Japanese Yen May Finally Break From Its Range As Risk Trends Swell
Fundamental Outlook for Japanese Yen: Bullish
- A pull back in volatility may be the eye of the storm for investor sentiment
- Japanese employment, consumer sending, factory activity pushing economy deeper into recession
- Global interest rates quickly approaching zero, suggesting the eventual rebound will be a slow build for FX
Risk sentiment dominated the markets last week; and it will no doubt do so again next week. This is a promising trend for Japanese yen traders who are looking for volatility – and nail-biting for those that await a lasting trend. Among the major economic drivers for next week, half are scheduled and the other half are potential. From the impromptu column, there is still considerable uncertainty held over the health of the world’s economic health and its financial markets. Policy officials have grown somewhat over-zealous in their attempts to force stability on the masses; and so far, they have failed to inspire confidence. Is this a sign that a certain dollar, euro or yen figure - one that investors are confident offers a full safety net on the global economy - has not been met? Realistically, there is no such number; and if there were, it would bankrupt the world governments. Fear has lasted because there is still significant exposure through leverage and credit; and investors (as well as consumers and businesses) will take any opportunity to unload that risk whenever they are given the chance. And, as interest rates tumble, government debt ratings come under pressure and global growth cools, the equilibrium between risk aversion and risk appetite will elude the market – putting a bottom to pessimism further out of reach.
These unspecified and unscheduled will remain the greatest threat to sentiment (and thereby the yen); but we will also find milestones for benchmarking these intangible factors along the way. Over the coming week, a few trends will be particularly important for deriving direction from the yen crosses. The most readily accessible driver will be interest rates. Three major central banks are set to announce their rate decisions over the period and each has its own place in the bigger scheme for risk. The Reserve Bank of Australia (RBA) is one of the few remaining, high-yield currencies out there; but a steady diet of hearty cuts has quickly lowered this benchmark and drug down the overall expectations for returns when things do turn around down. Another 100 basis point rate cut will lower the return side of the market’s scales of risk/reward. The Bank of England’s (BoE) forecasted 50 basis point cut to merely brings another key policy authority within reach of zero; which means officials will have to search out alternative policy methods. Finally, the ECB marks the dark horse, as uncertainty over its pace is shares a large responsibility in keeping expectations for an eventual return to risk appetite alive.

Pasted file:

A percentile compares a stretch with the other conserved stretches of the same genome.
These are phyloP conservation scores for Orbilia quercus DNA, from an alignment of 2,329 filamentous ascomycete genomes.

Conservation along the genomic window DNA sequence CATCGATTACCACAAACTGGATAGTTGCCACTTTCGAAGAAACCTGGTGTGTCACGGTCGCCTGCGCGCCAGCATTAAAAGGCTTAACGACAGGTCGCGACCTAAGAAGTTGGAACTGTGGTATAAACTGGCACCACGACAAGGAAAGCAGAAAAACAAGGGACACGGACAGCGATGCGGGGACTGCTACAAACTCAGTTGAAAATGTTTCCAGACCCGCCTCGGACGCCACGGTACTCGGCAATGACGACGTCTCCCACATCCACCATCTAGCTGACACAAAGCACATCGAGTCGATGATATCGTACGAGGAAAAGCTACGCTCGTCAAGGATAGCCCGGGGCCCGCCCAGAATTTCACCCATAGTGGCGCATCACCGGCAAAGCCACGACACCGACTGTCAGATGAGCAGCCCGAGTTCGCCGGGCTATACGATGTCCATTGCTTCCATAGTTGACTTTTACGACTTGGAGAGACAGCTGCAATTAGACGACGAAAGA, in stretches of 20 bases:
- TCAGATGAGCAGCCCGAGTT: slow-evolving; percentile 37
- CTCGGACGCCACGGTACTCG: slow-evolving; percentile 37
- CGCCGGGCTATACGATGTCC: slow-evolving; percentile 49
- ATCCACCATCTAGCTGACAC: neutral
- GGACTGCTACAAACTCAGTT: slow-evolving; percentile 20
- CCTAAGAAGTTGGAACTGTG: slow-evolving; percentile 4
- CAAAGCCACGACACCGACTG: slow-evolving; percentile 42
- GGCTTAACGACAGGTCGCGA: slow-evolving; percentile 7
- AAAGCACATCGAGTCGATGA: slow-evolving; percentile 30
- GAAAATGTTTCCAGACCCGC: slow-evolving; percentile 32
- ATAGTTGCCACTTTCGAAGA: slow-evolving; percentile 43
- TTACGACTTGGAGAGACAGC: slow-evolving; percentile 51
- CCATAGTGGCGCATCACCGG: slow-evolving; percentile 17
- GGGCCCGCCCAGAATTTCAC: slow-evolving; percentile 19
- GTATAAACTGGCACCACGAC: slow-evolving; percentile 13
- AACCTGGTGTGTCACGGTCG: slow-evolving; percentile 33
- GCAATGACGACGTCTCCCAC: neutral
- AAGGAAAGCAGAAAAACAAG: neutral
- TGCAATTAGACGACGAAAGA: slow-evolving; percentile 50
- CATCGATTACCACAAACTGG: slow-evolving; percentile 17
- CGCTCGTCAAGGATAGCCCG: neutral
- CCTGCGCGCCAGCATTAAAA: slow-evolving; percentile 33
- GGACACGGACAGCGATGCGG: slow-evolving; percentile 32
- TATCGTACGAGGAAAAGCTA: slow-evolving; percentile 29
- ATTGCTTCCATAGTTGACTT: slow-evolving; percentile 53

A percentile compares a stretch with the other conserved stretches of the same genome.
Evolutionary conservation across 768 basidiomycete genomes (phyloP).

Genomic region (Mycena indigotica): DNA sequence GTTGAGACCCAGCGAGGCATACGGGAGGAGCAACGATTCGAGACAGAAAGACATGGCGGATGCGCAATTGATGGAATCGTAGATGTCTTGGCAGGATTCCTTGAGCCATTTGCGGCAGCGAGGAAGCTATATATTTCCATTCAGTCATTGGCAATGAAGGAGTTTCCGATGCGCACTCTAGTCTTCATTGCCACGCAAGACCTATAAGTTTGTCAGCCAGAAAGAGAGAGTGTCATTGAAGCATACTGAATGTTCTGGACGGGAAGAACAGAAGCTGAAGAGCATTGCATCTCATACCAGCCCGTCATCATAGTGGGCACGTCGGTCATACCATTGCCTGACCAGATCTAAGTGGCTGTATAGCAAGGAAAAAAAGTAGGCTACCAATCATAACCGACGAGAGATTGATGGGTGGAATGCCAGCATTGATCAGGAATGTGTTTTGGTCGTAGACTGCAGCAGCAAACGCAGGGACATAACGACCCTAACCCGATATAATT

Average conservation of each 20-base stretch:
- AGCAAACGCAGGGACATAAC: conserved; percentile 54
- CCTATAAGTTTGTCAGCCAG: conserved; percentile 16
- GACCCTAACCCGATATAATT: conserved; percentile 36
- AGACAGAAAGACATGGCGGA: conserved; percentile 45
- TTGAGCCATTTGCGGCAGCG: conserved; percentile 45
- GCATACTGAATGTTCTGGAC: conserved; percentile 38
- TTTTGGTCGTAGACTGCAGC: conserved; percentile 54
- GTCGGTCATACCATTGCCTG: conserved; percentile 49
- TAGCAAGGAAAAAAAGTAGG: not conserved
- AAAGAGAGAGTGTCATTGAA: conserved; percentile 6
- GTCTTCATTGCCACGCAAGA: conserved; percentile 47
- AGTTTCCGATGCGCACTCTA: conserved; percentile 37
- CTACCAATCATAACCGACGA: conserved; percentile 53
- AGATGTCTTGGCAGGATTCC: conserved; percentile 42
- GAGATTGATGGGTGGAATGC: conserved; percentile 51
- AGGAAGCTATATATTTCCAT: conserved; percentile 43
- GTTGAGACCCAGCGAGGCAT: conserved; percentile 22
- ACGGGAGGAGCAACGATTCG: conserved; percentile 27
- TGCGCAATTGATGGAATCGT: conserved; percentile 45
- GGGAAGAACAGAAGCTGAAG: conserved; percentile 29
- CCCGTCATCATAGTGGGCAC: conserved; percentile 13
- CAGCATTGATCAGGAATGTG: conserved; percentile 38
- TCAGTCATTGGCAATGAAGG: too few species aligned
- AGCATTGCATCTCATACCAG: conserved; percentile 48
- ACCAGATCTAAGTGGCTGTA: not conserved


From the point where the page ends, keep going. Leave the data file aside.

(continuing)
In contrast to returns, earnings and growth updates will gauge the level of fear in the market. While massive amounts of funds are being pumped into financial institutions and government guarantees are being stamped on corporate debt, we have seen the global recession put severe strain on earnings on the other vital sectors of the world’s economies. As the damage is tallied, investors realize just how bad the outlook really is. As for growth, there are many indicators that will offer minor adjustments to such a prominent forecast; but it will be the US non-farm payrolls report that offers the accessibility and influence that event risk and long-term fundamental traders crave. Another contraction on par with previous readings will signal to all that there is little doubt that the first quarter of 2009 is going to be worst than the final quarter of 2008. - JK